I sometimes think that the church is focused on answering 19th century questions (which church is true?) and not as great at 21st century questions (why church?).
"It is not so much the pain and suffering of life which crushes the individual as it is its meaninglessness and hopelessness." C. A. Elwood

“It is not the function of religion to answer all the questions about God’s moral government of the universe, but to give one courage, through faith, to go on in the face of questions he never finds the answer to in his present status.” TPC: Harold B. Lee 223

"I struggle now with establishing my faith that God may always be there, but may not always need to intervene" Heber13
AmyJ
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Re: Questioning the scriptures as an "Answer Book"

Post by AmyJ »

Roy wrote: 03 Oct 2022, 08:56 Very insightful Amy.

I sometimes think that the church is focused on answering 19th century questions (which church is true?) and not as great at 21st century questions (why church?).
Thank you.

I would phrase it as "LDS church" is the "root answer" to asked and unasked questions (well that is what aspires to be).
This actually makes sense being a religion of rebels/immigrants/outcasts/visionaries that actually contained the government/community/school systems (and cultural components of all of those) that needed the church to be the anchor for the entire community and related communities. It was an organizational survival tactic as much as anything else.
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DarkJedi
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Re: Questioning the scriptures as an "Answer Book"

Post by DarkJedi »

Roy wrote: 03 Oct 2022, 08:56 I sometimes think that the church is focused on answering 19th century questions (which church is true?) and not as great at 21st century questions (why church?).
I think you're absolutely right, Roy. I think this was one of Jana Reiss's conclusions in The Next Mormons. And judging by this past weekend's conference the church has made no progress in this regard.
In the absence of knowledge or faith there is always hope.

Once there was a gentile...who came before Hillel. He said "Convert me on the condition that you teach me the whole Torah while I stand on one foot." Hillel converted him, saying: That which is despicable to you, do not do to your fellow, this is the whole Torah, and the rest is commentary, go and learn it."

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Arrakeen
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Re: Questioning the scriptures as an "Answer Book"

Post by Arrakeen »

Roy wrote: 03 Oct 2022, 08:56 I sometimes think that the church is focused on answering 19th century questions (which church is true?) and not as great at 21st century questions (why church?).
Exactly this. And it’s especially clear when you look at how the missionary lessons are organized. The church still views its answer to “which church is true?” to be its primary selling point.
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Re: Questioning the scriptures as an "Answer Book"

Post by Watcher »

I will make an effort to present my opinion about scripture based upon my experiences. At an early age I became interested in both religion and science. I became convinced that what I was told about religion was flawed compared to what I was learning about science. I began to believe that many (perhaps most) holding to religion were blind to human advances and truths being discovered in science. That the separation between science and religion was primarily the fault of religion.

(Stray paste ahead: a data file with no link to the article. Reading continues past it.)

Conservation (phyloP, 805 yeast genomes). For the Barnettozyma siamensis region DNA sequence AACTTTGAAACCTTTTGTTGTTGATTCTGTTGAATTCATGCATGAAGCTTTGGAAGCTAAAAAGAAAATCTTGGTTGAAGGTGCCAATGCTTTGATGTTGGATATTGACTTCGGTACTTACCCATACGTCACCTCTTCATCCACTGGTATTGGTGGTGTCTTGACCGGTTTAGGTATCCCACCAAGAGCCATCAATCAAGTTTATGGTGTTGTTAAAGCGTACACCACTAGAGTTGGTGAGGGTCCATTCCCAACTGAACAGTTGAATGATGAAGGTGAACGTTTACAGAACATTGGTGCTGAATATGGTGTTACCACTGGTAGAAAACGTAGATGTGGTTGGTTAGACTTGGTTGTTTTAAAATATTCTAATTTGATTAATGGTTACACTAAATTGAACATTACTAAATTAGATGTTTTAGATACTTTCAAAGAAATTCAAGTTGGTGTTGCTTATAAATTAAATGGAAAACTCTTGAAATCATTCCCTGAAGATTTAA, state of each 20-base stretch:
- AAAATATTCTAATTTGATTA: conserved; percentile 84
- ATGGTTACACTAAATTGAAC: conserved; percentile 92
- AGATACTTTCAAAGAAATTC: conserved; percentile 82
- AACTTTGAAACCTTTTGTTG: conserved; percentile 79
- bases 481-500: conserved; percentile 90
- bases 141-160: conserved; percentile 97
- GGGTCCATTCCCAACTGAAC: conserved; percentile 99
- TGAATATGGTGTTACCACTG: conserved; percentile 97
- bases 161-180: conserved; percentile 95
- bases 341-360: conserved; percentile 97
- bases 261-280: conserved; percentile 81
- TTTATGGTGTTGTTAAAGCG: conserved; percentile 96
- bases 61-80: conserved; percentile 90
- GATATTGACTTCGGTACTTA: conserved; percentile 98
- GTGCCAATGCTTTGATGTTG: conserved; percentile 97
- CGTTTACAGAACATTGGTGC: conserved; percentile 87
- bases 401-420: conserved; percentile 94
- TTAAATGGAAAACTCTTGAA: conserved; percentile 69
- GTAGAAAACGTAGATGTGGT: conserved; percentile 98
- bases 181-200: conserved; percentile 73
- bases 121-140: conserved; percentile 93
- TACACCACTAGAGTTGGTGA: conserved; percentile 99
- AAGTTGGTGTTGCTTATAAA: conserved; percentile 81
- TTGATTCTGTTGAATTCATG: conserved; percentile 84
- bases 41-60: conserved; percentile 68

I began to study scripture and religion through the lens of science. I found myself more open to “things” in other religions. I learned that to study other religions I needed to befriend someone devout in whatever religion I intended to study. I learned it unwise to talk to Christians about the religion of Muslims, Buddhists or Hindu or even Satan worship. I also learned that talking to Christians about atheists is about as fruitful as learning of Christianity from atheists.

The more I learned about science and other religions the more I learned and understood about my deep roots in the Church of Jesus Christ of Latter-day Saints and the more I came to appreciate those deep roots. Most of all, I believe I have discovered that those that have faced the more difficult challenges of life and survived and thrived – the more such individuals have to contribute to others navigating the turbulences of similar waters.

I will likely be criticized for not comforting those in need of comfort but it also seems to me those stuck in their own sorrows do not contribute much for themselves nor others but rather are in need of someone that understands their certain sorrows and can speak and comfort them. Because I find great benefits to devotions to scriptures and to religious principles – I will likely not connect with those who have difficulty with such. For me, science and things spiritual are great gifts or opportunities in life. And for all my experiences and studies I have never found any religion more suitable to science than the principles of the Church of Jesus Christ of Latter-day Saints. I have come to believe in the understanding that only through divine influence (Holy Ghost) can any truth (of science or religion) be understood and bring lasting comfort to any purpose. I cannot speak for anyone else but only myself and my experiences.